• Glass = 0 Dk/t
  • PPMA = 0 Dk/t
  • Boston EO = 31-61 Dk/t
  • Boston XO = 61-100 Dk/t
  • Fluoroperm 151 = 151-200 Dk/t
  • Scleral Lens = 10 – 36.7 Dk/t in center

What if you don’t have an OCT?

An OCT or Optical coherence tomography makes fitting Scleral CLs easier; however, it is not necessary. If you have the pachymetry reading of your patients’ cornea you can use that as a guide to estimate the corneal clearance of the scleral contact in the slit lamp.

If clearance is too low you need to either increase the sagittal depth by steeping the base curve or increasing the diameter. You should always start steep and back down from there approximately 1.00 D STEEPER than patients’ STEEPEST curvature.

You have learned from your own fitting experience that it is important in the initial fit that you leave about 400 um clearance. The reason for this is the scleral elasticity of every person is different. These lenses can settle anywhere between 50 ums to 250 ums in a 4h period and can continue to settle up to 8h.

Limbal clearance – complete and generous limbal clearance ensures good tear circulation. If there is a low limbal clearance, then you must pick a large-diameter lens. If there is too much limbal clearance, then large bubbles will form and a smaller diameter should be used.

Peripheral Curves need to be adjusted to either tighten or loosen the fit of the CL. If the PCs are too tight this can lead to vessel blanching, hyperemia, difficulty removing the lens, fogging and discomfort for the patient. If the PCs are too loose then the seal may come off which cannot be maintained and the lens will not stay on the cornea.

Why would we use Scleral Contacts?

  • Dry Eye
  • Ocular Surface disease
  • Keratoconus
  • High refractive error
  • Irregular Corneas
    • Post Lasik
    • Post RK
    • Post PKP
    • Injury/Scarring

You also have an option of sharingan contact lenses, which are also known as theatrical contact lenses. As the name suggests it is used in theatre mostly and are in no way intended to improve the vision.

Dry Eye/Ocular Surface Disease

  • Advantage – since the scleral contact is filled with preservative-free saline the cornea is constantly bathed in fluid throughout the day.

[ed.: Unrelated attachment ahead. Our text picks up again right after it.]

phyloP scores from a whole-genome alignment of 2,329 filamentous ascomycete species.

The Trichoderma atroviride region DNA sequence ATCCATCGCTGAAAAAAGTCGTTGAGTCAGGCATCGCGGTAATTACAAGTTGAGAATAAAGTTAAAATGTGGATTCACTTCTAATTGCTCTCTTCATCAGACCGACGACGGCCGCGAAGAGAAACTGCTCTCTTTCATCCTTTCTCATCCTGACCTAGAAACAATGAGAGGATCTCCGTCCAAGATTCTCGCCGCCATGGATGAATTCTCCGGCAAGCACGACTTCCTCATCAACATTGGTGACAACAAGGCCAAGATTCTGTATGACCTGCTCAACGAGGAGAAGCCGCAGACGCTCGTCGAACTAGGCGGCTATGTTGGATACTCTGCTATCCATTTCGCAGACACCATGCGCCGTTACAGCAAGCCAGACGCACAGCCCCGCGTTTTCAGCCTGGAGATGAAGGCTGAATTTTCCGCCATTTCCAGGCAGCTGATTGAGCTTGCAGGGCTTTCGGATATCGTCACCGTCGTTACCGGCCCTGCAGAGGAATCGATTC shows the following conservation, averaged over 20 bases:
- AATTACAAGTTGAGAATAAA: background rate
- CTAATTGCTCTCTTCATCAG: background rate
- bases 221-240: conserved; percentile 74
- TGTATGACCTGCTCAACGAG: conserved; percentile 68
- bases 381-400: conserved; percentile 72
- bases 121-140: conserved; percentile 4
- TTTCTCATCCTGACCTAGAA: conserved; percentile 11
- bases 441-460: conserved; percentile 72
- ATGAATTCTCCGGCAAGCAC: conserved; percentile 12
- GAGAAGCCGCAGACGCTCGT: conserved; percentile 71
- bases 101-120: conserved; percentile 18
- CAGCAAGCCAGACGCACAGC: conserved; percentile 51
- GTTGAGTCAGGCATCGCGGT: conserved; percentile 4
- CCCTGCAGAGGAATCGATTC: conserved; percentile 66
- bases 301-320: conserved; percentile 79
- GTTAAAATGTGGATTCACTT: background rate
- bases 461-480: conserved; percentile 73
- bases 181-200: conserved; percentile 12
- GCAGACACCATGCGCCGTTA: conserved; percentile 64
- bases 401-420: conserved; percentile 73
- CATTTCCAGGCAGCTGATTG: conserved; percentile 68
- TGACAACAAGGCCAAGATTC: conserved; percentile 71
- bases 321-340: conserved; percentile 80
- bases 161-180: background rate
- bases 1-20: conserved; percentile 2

• Advantage – since the scleral contact is vaulted over the cornea instead of touching the cornea it does not compromise the integrity of the corneal surface.
  • Disadvantage – lenses are large and difficult to handle.
  • Disadvantage – cost 300 dollars per lens


  • Keratoconus is a progressive thinning of the cornea secondary to the loss of the collagen fiber integrity. Thinning causes a bulging of the cornea resulting in an irregular corneal surface.
  • Treatment for keratoconus:
    • Rigid Gas Permeable contacts
    • Hybrid Contacts (Duette)
    • Specialty Contacts (Rose K, Rose K2IC, Rose K Post)
    • Scleral Contacts
    • Surgery (Corneal Cross-linking, Intacs, PKP)
  • Advantage – corneal vaulting reduce risk of corneal scarring since the lens does not touch the cornea.
  • Advantage – excellent visual outcome even with advanced keratoconic patients.
  • Disadvantage – difficult to handle
  • Disadvantage – cost
  • Advantage – wide range of powers
  • Advantage – does not compromise corneal integrity
  • Advantage – gives an excellent visual outcome
  • Disadvantage – difficult to handle
  • Disadvantage – Cost
  • Scleral lenses are not difficult to fit if you follow some simple rules.
  • Scleral lenses have improved materials and oxygen permeability to make them safe to fit.
  • They can be a lifesaver for that difficult dry eye patient or irregular cornea.
  • They are usually difficult to handle due to their large size
  • They are not expensive, but worth it for the right patient.

By Leonel Thompson

Anna Thompson: Anna, a former fashion editor, offers readers a curated look into the world of high fashion. Her blog features runway analysis, designer profiles, and style tips.